"I think, truly, every time you watch it there are new things that come up. But the two craziest things that people seem obsessed about -- and I don't know if it was borne on Reddit, or what -- but one is that Kevin is actually a genius. He's been fooling everyone the whole time and embezzling money. That is not true," he confirms, laughing. "That, I just... I do not know where that came from!"
"The other really crazy one is, the mad obsession with who the Scranton Strangler is," he continues, adding that he's talked about how "bizarre" it is to many people on the show. "When I do a Q&A, every single time, someone will bring up the Scranton Strangler and who the Scranton Strangler is, and it takes everything to just not say, 'I do not care.'"
Baumgartner says he's "sorry to disappoint" the fans with that one, but it was all just an excuse to get HR rep Toby Flenderson (played by Paul Lieberstein) away, so that Amy Ryan's character, Holly Flax, could come back. "That's it, and it's turned into obsession," he says.
Someone who could be behind that first theory, however, is Will Ferrell, who had a short-lived role as Deangelo Jeremitrius Vickers, Michael Scott's temporary branch manager replacement in season 7. Baumgartner says that out of all the guest stars they've had on the show, Ferrell is someone that he'll remember working with forever.
"Just because I got to do a lot of fun stuff with him," he recalls. "During those episodes, [his character] actually thought Kevin was the smartest one and brought him into his inner circle."
"I think Jenna says it in the podcast, but in a competition between who are the nicest guys to work with in Hollywood, we were incredibly lucky," he adds. "I mean, we went from Steve Carell to Will, and he wasn't there that long, but him coming in and transitioning out Michael Scott was just so nice. I really enjoyed him. And Kathy Bates, who is just a freakin' legend."
Since so many people have been binge-watching the show at home amid the coronavirus pandemic, we also asked Baumgartner to share where he thinks The Office characters would be in 2020, and how they'd be handling quarantine.
"I would hope that Kevin still has his bar, and is happy with his bar, but he's probably sad that he can't go to his bar right now because it's closed," Baumgartner imagines. "Other than that, I don't know that him not being able to go out of his house is that disappointing to him."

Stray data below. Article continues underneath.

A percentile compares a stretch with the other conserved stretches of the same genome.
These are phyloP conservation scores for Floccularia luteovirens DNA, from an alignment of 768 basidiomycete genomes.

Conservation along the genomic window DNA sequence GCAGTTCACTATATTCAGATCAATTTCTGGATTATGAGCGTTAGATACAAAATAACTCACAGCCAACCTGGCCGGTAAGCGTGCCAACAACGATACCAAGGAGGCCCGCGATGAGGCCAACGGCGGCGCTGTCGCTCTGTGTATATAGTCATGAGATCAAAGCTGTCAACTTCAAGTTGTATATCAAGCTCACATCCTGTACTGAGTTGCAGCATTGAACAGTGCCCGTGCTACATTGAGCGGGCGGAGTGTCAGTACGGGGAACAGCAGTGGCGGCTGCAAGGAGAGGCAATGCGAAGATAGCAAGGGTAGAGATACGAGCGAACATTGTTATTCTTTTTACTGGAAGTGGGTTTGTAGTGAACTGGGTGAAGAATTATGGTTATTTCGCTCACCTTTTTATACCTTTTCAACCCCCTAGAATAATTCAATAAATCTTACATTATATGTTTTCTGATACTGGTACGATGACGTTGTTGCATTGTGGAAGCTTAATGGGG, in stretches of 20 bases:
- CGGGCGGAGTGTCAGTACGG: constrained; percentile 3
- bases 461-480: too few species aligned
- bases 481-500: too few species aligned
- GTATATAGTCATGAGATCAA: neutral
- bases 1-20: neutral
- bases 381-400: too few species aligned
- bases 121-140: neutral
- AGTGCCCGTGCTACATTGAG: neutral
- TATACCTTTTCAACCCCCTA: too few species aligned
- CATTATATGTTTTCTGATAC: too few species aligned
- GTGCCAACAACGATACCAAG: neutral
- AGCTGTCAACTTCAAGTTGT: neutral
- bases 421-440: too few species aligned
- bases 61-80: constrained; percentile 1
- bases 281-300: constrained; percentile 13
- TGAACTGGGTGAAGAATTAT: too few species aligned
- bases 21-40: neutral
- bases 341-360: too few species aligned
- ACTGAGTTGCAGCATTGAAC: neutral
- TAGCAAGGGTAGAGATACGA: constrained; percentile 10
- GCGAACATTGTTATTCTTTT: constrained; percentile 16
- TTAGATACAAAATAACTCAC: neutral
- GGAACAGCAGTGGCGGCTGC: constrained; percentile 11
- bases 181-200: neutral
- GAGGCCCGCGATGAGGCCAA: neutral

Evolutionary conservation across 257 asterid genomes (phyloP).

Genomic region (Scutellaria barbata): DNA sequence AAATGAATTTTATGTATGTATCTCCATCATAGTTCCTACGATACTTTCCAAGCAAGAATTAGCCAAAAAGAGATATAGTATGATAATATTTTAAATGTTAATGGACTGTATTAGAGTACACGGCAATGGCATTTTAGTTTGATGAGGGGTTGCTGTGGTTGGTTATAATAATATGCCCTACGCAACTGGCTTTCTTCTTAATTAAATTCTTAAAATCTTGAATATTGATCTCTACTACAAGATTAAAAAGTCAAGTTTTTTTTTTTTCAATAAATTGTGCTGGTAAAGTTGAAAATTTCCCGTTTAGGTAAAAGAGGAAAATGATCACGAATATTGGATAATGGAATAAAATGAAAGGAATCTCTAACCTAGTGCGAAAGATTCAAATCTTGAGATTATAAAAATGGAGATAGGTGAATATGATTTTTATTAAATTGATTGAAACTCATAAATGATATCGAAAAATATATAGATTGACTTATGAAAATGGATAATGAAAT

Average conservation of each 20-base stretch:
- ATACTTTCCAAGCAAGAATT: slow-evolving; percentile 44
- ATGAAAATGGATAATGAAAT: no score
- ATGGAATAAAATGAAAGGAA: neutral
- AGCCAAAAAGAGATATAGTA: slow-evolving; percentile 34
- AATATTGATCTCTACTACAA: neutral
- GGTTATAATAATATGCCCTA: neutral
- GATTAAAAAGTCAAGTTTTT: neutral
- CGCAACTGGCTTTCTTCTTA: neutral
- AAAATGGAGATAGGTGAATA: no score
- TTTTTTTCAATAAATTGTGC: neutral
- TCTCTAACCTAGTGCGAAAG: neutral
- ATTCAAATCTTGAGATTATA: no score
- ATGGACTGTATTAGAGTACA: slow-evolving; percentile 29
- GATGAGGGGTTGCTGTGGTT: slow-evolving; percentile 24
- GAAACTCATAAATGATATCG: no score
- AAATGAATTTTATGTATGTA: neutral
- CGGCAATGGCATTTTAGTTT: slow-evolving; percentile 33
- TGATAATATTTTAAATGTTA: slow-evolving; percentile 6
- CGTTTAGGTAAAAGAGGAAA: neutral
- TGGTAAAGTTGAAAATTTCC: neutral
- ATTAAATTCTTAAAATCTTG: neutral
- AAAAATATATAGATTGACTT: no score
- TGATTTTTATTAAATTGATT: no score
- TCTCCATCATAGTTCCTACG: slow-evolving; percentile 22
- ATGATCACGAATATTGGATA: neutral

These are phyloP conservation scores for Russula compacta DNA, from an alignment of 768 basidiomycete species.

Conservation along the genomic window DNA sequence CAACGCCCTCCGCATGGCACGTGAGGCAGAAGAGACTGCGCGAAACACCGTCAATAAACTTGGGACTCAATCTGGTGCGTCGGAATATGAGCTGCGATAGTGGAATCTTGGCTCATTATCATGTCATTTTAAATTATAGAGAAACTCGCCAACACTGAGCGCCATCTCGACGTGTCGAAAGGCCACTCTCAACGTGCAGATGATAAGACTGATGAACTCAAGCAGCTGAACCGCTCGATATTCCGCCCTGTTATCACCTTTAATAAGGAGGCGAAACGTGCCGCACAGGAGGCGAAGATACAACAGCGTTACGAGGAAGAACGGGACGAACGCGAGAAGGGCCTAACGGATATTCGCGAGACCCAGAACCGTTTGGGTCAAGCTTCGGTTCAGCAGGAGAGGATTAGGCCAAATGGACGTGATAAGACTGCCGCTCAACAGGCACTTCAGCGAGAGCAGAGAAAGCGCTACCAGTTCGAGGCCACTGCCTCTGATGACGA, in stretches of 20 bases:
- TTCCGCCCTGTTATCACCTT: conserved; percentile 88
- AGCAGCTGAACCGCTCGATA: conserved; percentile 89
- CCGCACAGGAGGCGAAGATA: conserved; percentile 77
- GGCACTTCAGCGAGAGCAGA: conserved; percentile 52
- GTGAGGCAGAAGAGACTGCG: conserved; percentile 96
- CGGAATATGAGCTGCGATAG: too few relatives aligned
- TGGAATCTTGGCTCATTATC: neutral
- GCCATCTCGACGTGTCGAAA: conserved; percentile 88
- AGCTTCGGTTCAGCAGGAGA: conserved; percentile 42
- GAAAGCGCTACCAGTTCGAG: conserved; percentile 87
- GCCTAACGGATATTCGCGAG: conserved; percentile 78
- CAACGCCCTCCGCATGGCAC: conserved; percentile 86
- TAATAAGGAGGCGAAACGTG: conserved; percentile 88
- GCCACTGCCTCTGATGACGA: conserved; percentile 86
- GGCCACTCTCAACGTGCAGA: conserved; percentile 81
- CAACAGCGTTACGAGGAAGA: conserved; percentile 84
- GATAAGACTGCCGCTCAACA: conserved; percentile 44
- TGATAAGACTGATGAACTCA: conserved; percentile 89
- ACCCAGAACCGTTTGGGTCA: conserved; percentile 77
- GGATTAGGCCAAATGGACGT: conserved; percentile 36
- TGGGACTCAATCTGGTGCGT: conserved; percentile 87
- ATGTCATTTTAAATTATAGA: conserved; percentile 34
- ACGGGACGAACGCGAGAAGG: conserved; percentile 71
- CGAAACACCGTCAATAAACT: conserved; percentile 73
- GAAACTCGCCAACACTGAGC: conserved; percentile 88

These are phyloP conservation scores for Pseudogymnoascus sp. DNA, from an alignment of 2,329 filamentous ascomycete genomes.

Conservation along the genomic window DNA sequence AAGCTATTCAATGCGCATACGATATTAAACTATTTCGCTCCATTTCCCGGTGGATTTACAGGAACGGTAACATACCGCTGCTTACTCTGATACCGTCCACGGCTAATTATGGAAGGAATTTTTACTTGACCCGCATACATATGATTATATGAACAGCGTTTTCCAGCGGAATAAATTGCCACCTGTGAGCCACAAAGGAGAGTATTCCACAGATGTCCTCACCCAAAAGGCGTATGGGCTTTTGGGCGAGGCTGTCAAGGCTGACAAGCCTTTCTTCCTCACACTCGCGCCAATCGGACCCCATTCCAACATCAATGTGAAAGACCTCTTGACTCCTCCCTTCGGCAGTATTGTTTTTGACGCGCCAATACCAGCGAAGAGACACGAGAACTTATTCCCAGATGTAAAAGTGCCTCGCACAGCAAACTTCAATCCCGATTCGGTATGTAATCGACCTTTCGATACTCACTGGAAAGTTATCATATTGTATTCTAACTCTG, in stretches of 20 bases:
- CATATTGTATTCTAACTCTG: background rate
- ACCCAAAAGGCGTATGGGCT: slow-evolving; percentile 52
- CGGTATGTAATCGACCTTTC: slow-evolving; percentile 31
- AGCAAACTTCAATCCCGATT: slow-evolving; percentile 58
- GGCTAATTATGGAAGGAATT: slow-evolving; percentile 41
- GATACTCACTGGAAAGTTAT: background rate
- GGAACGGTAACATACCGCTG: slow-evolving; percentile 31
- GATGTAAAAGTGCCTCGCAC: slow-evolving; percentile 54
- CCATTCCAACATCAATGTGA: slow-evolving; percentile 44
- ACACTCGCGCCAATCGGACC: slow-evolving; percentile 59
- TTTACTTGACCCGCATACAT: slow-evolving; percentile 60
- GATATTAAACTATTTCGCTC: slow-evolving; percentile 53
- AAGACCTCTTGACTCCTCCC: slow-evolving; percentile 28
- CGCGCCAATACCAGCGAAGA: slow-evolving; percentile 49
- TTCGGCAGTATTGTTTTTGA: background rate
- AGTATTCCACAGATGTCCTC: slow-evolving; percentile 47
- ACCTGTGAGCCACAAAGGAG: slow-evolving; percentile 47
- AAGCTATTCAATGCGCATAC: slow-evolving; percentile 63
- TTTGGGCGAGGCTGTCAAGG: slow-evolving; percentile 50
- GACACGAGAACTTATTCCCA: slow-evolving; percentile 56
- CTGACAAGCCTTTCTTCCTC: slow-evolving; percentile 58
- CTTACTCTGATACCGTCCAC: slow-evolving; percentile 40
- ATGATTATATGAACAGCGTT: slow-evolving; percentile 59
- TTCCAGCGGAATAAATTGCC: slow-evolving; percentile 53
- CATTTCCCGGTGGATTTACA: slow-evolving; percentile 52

"Pam and Jim, they're down in Austin, Texas, now, so they probably aren't in quarantine, right? Nobody in Texas has to be in quarantine," he jokes, referencing recent statistics that Texas, Florida and California make up about one-fifth of the nation's new coronavirus cases. "But Angela and Dwight, they're probably wearing masks, even around their house."
Baumgartner believes that Kate Flannery's Meredith Palmer is likely "trying to break quarantine every day, because she thinks that it's jail," and imagines that she "perhaps even moved down to Florida where they can do whatever they want."
As for Michael, he's probably still enjoying his post-Dunder Mifflin lifestyle. "I think that early Michael would be very neurotic and upset about the pandemic," Baumgartner says. "But I think now, Michael would just be happy to be at home with his family."
Baumgartner doesn't think the same could be said about Mindy Kaling and B.J. Novak's Kelly Kapoor and Ryan Howard, however. "They're probably just fighting way more, because they're together more," he jokes.
Obviously, we couldn't let Baumgartner go without asking him the most burning question of all from fans -- if he'd be down for an Office reboot. Krasinski, Flannery and Ed Helms ("Andy Bernard") have all previously shared their opinions on this topic in their own ET interviews over the years.
"So, I wouldn't say that fans should let that dream go, but I think it's complicated," he explains. "Because I think what people think that they want are more episodes of The Office. Like, more episodes with Michael in his office, Dwight and Jim sitting outside, Pam maybe at the reception desk. Part of what I think is complicated about that is the story moved beyond that."
"Michael Scott lives in Colorado now, Stanley [played by Leslie David Baker] is in Florida, and Kevin was fired and owns a bar, while Jim and Pam are in Austin," he continues. "Because of all those things that happened, is it a prequel? That, for me, is where it becomes difficult ... but anything is possible. All I can say is, with the genius of Greg Daniels, if he came up with an idea that made sense, then sure, I'd be in."
In another interview with ET, filmed via Zoom last week, Baumgartner also addressed reboot rumors. "All I can tell you is, NBC has not sent me a contract to review yet about a reboot for the show," he shared.
The first three episodes of An Oral History are now streaming on Spotify, with nine more dropping weekly on Tuesdays. Listen below: